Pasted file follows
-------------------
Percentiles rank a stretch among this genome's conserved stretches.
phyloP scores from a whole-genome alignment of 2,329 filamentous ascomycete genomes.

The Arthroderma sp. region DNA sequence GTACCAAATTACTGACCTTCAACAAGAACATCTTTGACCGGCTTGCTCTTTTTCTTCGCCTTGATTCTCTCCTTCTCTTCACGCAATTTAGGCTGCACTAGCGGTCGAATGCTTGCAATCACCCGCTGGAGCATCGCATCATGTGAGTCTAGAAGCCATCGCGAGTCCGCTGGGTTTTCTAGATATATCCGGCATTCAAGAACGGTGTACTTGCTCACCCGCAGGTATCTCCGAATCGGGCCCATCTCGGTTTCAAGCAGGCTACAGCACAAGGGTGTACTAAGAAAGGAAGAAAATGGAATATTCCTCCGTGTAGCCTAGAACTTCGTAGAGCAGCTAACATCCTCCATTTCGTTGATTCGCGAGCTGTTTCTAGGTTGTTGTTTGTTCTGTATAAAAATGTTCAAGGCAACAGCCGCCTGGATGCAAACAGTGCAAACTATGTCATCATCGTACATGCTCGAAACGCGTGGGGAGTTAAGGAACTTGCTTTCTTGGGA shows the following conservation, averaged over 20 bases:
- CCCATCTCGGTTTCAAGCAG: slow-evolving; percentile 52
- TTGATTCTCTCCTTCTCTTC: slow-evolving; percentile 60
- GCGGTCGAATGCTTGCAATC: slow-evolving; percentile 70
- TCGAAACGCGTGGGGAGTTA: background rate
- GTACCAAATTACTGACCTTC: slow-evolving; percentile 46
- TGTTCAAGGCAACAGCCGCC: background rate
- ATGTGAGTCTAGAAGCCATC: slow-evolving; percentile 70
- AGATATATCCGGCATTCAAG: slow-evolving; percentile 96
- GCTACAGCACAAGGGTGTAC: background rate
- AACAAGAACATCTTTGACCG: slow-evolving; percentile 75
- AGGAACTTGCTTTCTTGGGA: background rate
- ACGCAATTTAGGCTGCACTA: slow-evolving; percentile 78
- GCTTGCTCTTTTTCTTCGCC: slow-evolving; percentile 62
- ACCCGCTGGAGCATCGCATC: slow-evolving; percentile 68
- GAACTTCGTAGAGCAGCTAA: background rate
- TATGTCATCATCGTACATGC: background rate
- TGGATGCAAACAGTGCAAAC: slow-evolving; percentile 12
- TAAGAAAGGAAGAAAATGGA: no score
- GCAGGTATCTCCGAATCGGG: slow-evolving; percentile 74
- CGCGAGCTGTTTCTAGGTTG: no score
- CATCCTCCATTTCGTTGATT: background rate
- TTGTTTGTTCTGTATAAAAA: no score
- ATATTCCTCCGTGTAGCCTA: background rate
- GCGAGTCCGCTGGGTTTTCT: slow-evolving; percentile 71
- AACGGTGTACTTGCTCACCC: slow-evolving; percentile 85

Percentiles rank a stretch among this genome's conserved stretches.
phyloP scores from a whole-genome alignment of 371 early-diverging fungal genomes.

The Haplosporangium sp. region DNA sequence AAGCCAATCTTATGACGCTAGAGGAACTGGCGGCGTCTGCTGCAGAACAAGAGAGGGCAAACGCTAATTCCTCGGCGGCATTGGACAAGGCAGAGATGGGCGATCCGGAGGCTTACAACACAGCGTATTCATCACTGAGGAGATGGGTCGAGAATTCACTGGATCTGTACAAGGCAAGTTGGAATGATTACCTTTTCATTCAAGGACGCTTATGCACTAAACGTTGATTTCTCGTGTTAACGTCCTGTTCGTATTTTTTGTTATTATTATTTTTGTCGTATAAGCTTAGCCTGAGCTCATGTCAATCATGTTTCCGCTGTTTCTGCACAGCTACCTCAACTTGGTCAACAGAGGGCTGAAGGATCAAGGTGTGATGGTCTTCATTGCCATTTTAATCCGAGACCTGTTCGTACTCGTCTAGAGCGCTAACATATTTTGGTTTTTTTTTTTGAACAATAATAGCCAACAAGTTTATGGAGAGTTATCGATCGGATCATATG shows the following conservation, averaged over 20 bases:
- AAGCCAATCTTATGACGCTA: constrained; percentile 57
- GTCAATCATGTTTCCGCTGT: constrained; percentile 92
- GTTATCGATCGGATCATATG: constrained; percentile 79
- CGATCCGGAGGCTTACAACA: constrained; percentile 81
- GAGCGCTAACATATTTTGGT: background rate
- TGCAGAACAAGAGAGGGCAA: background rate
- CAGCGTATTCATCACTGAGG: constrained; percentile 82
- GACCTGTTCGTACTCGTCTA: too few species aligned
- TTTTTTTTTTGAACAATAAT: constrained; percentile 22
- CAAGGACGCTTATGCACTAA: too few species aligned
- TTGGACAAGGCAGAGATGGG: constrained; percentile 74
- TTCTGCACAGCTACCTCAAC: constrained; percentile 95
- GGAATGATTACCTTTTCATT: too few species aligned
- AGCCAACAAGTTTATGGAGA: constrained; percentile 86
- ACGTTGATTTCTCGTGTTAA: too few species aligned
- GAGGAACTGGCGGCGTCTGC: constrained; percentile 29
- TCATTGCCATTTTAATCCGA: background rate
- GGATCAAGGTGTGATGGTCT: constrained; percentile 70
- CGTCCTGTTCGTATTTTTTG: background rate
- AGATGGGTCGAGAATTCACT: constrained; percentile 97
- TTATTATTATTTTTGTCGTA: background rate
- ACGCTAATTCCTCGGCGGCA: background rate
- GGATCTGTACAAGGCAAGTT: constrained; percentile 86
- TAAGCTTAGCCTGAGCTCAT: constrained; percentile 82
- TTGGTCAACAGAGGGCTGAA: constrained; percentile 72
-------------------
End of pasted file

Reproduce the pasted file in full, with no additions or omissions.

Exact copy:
Percentiles rank a stretch among this genome's conserved stretches.
phyloP scores from a whole-genome alignment of 2,329 filamentous ascomycete genomes.

The Arthroderma sp. region DNA sequence GTACCAAATTACTGACCTTCAACAAGAACATCTTTGACCGGCTTGCTCTTTTTCTTCGCCTTGATTCTCTCCTTCTCTTCACGCAATTTAGGCTGCACTAGCGGTCGAATGCTTGCAATCACCCGCTGGAGCATCGCATCATGTGAGTCTAGAAGCCATCGCGAGTCCGCTGGGTTTTCTAGATATATCCGGCATTCAAGAACGGTGTACTTGCTCACCCGCAGGTATCTCCGAATCGGGCCCATCTCGGTTTCAAGCAGGCTACAGCACAAGGGTGTACTAAGAAAGGAAGAAAATGGAATATTCCTCCGTGTAGCCTAGAACTTCGTAGAGCAGCTAACATCCTCCATTTCGTTGATTCGCGAGCTGTTTCTAGGTTGTTGTTTGTTCTGTATAAAAATGTTCAAGGCAACAGCCGCCTGGATGCAAACAGTGCAAACTATGTCATCATCGTACATGCTCGAAACGCGTGGGGAGTTAAGGAACTTGCTTTCTTGGGA shows the following conservation, averaged over 20 bases:
- CCCATCTCGGTTTCAAGCAG: slow-evolving; percentile 52
- TTGATTCTCTCCTTCTCTTC: slow-evolving; percentile 60
- GCGGTCGAATGCTTGCAATC: slow-evolving; percentile 70
- TCGAAACGCGTGGGGAGTTA: background rate
- GTACCAAATTACTGACCTTC: slow-evolving; percentile 46
- TGTTCAAGGCAACAGCCGCC: background rate
- ATGTGAGTCTAGAAGCCATC: slow-evolving; percentile 70
- AGATATATCCGGCATTCAAG: slow-evolving; percentile 96
- GCTACAGCACAAGGGTGTAC: background rate
- AACAAGAACATCTTTGACCG: slow-evolving; percentile 75
- AGGAACTTGCTTTCTTGGGA: background rate
- ACGCAATTTAGGCTGCACTA: slow-evolving; percentile 78
- GCTTGCTCTTTTTCTTCGCC: slow-evolving; percentile 62
- ACCCGCTGGAGCATCGCATC: slow-evolving; percentile 68
- GAACTTCGTAGAGCAGCTAA: background rate
- TATGTCATCATCGTACATGC: background rate
- TGGATGCAAACAGTGCAAAC: slow-evolving; percentile 12
- TAAGAAAGGAAGAAAATGGA: no score
- GCAGGTATCTCCGAATCGGG: slow-evolving; percentile 74
- CGCGAGCTGTTTCTAGGTTG: no score
- CATCCTCCATTTCGTTGATT: background rate
- TTGTTTGTTCTGTATAAAAA: no score
- ATATTCCTCCGTGTAGCCTA: background rate
- GCGAGTCCGCTGGGTTTTCT: slow-evolving; percentile 71
- AACGGTGTACTTGCTCACCC: slow-evolving; percentile 85

Percentiles rank a stretch among this genome's conserved stretches.
phyloP scores from a whole-genome alignment of 371 early-diverging fungal genomes.

The Haplosporangium sp. region DNA sequence AAGCCAATCTTATGACGCTAGAGGAACTGGCGGCGTCTGCTGCAGAACAAGAGAGGGCAAACGCTAATTCCTCGGCGGCATTGGACAAGGCAGAGATGGGCGATCCGGAGGCTTACAACACAGCGTATTCATCACTGAGGAGATGGGTCGAGAATTCACTGGATCTGTACAAGGCAAGTTGGAATGATTACCTTTTCATTCAAGGACGCTTATGCACTAAACGTTGATTTCTCGTGTTAACGTCCTGTTCGTATTTTTTGTTATTATTATTTTTGTCGTATAAGCTTAGCCTGAGCTCATGTCAATCATGTTTCCGCTGTTTCTGCACAGCTACCTCAACTTGGTCAACAGAGGGCTGAAGGATCAAGGTGTGATGGTCTTCATTGCCATTTTAATCCGAGACCTGTTCGTACTCGTCTAGAGCGCTAACATATTTTGGTTTTTTTTTTTGAACAATAATAGCCAACAAGTTTATGGAGAGTTATCGATCGGATCATATG shows the following conservation, averaged over 20 bases:
- AAGCCAATCTTATGACGCTA: constrained; percentile 57
- GTCAATCATGTTTCCGCTGT: constrained; percentile 92
- GTTATCGATCGGATCATATG: constrained; percentile 79
- CGATCCGGAGGCTTACAACA: constrained; percentile 81
- GAGCGCTAACATATTTTGGT: background rate
- TGCAGAACAAGAGAGGGCAA: background rate
- CAGCGTATTCATCACTGAGG: constrained; percentile 82
- GACCTGTTCGTACTCGTCTA: too few species aligned
- TTTTTTTTTTGAACAATAAT: constrained; percentile 22
- CAAGGACGCTTATGCACTAA: too few species aligned
- TTGGACAAGGCAGAGATGGG: constrained; percentile 74
- TTCTGCACAGCTACCTCAAC: constrained; percentile 95
- GGAATGATTACCTTTTCATT: too few species aligned
- AGCCAACAAGTTTATGGAGA: constrained; percentile 86
- ACGTTGATTTCTCGTGTTAA: too few species aligned
- GAGGAACTGGCGGCGTCTGC: constrained; percentile 29
- TCATTGCCATTTTAATCCGA: background rate
- GGATCAAGGTGTGATGGTCT: constrained; percentile 70
- CGTCCTGTTCGTATTTTTTG: background rate
- AGATGGGTCGAGAATTCACT: constrained; percentile 97
- TTATTATTATTTTTGTCGTA: background rate
- ACGCTAATTCCTCGGCGGCA: background rate
- GGATCTGTACAAGGCAAGTT: constrained; percentile 86
- TAAGCTTAGCCTGAGCTCAT: constrained; percentile 82
- TTGGTCAACAGAGGGCTGAA: constrained; percentile 72